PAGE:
After discussing a type of decision that might be good research target, we offered to send some data about the issue to the professors, and a sample of an investigative report--with names redacted. I assembled that information and forwarded it. The following morning, I received a response from one of the researchers. I could tell from the tone that he had been impressed after reading the case report I had sent, in which the officer explained what she had observed, what she heard from those she interviewed, what she learned from her own investigation, how she assessed the information, considered alternatives, and the thought process that led to her ultimate decision on the best course of action.
In Lincoln, we call this a Supplementary Report, or an Additional Case Investigation Report, and this one was quite typical for the type of case in question. He questioned whether this was typical, and I forwarded him a few other examples, all of which were selected completely randomly. All of these are evidence of compassionate, professional, deliberative decision-making, which is the norm. He closed his email by telling him how impressed he had been by the information we provided, and I told him this story:
It was the summer of 1975, and I was in my first solo assignment after a little less than a year on the department, as a motorcycle officer. I was dispatched to a disturbance in an upscale neighborhood deep in southeast Lincoln. I encountered a victim who had been beaten by her husband, who was in a simmering rage. As his wife had been trying to escape his wrath, he had grabbed her by the hair right outside the front door, and smashed her head against a concrete step. She broke away and managed to call 911. He was a physician, and could not believe that I had the audacity to arrest him. He was a lot older than me, and quadruple my income and social status, or more. The cuffs fit just fine, though.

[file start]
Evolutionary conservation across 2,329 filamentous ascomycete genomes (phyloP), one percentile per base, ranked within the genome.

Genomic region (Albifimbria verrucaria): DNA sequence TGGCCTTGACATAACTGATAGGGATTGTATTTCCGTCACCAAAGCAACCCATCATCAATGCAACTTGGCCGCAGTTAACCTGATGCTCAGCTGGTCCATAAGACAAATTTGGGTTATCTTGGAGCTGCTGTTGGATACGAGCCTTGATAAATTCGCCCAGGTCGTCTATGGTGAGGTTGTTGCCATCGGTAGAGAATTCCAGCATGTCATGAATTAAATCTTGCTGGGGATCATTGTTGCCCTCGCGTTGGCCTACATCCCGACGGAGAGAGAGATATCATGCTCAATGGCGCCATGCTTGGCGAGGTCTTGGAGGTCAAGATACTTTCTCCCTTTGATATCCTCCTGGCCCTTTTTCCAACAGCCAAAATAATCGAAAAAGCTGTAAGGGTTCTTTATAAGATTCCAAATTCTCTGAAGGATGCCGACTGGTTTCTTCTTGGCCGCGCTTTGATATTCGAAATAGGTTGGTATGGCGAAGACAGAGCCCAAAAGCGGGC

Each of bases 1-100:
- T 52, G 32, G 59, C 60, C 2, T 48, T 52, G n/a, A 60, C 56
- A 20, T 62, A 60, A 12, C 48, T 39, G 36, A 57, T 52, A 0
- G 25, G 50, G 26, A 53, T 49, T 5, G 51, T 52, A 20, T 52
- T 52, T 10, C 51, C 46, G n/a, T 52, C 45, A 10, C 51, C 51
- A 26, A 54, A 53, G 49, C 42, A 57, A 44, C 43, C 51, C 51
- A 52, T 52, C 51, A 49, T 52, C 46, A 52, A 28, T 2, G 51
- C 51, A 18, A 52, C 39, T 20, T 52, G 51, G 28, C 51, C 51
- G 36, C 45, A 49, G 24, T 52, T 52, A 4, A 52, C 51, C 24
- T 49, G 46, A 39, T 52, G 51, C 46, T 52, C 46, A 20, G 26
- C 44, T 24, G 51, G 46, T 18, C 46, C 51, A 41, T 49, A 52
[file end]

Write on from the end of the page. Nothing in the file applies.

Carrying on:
A cruiser officer who had arrived as backup transported him to jail. The victim needed to go to the hospital. She had a split lip, a lump on her temple almost the size of a baseball, and was in extreme emotional distress. Even as a 21 year old, I knew that the source of her distress was complex, though unspoken. She was frantic over the impact my arrest might have on her family, her husband's job, her children--and she was almost certainly in a panic thinking about what he might do to her now. She had wanted to end the beating, but had no time to consider what her 911 call might set in motion, nor to comprehend the resolve of the young man with a badge who first arrived in response. In addition to all this, going to the hospital would now inevitably result in revelation of the abuse within Lincoln's tight medical community.
Unable to either console her or to convince her to go with me to the hospital, I sought assistance from a nascent human service agency, which dispatched an advocate within about 30 minutes. The volunteer who arrived was even younger than me. She was completely ineffective, seemingly in shock at actually witnessing the aftermath of genuine domestic violence, unable to communicate. Despite my sense of inadequacy in dealing with a case that epitomized every dynamic of domestic violence, I was left to my own devices, and muddled through.
As I told the professor, things are a little better today. The training of new officers, for one thing, is much better than what I received. The field of victim advocacy and support has also matured, and a similar call today would bring a seasoned, trained advocate. But I remind myself a couple of times every year, around graduation time, that we still give guns to 21 year olds, then send them forth to deal with the most complex interpersonal and societal issues than humankind can dish up, often pretty much alone--and expect them to do so with perfection.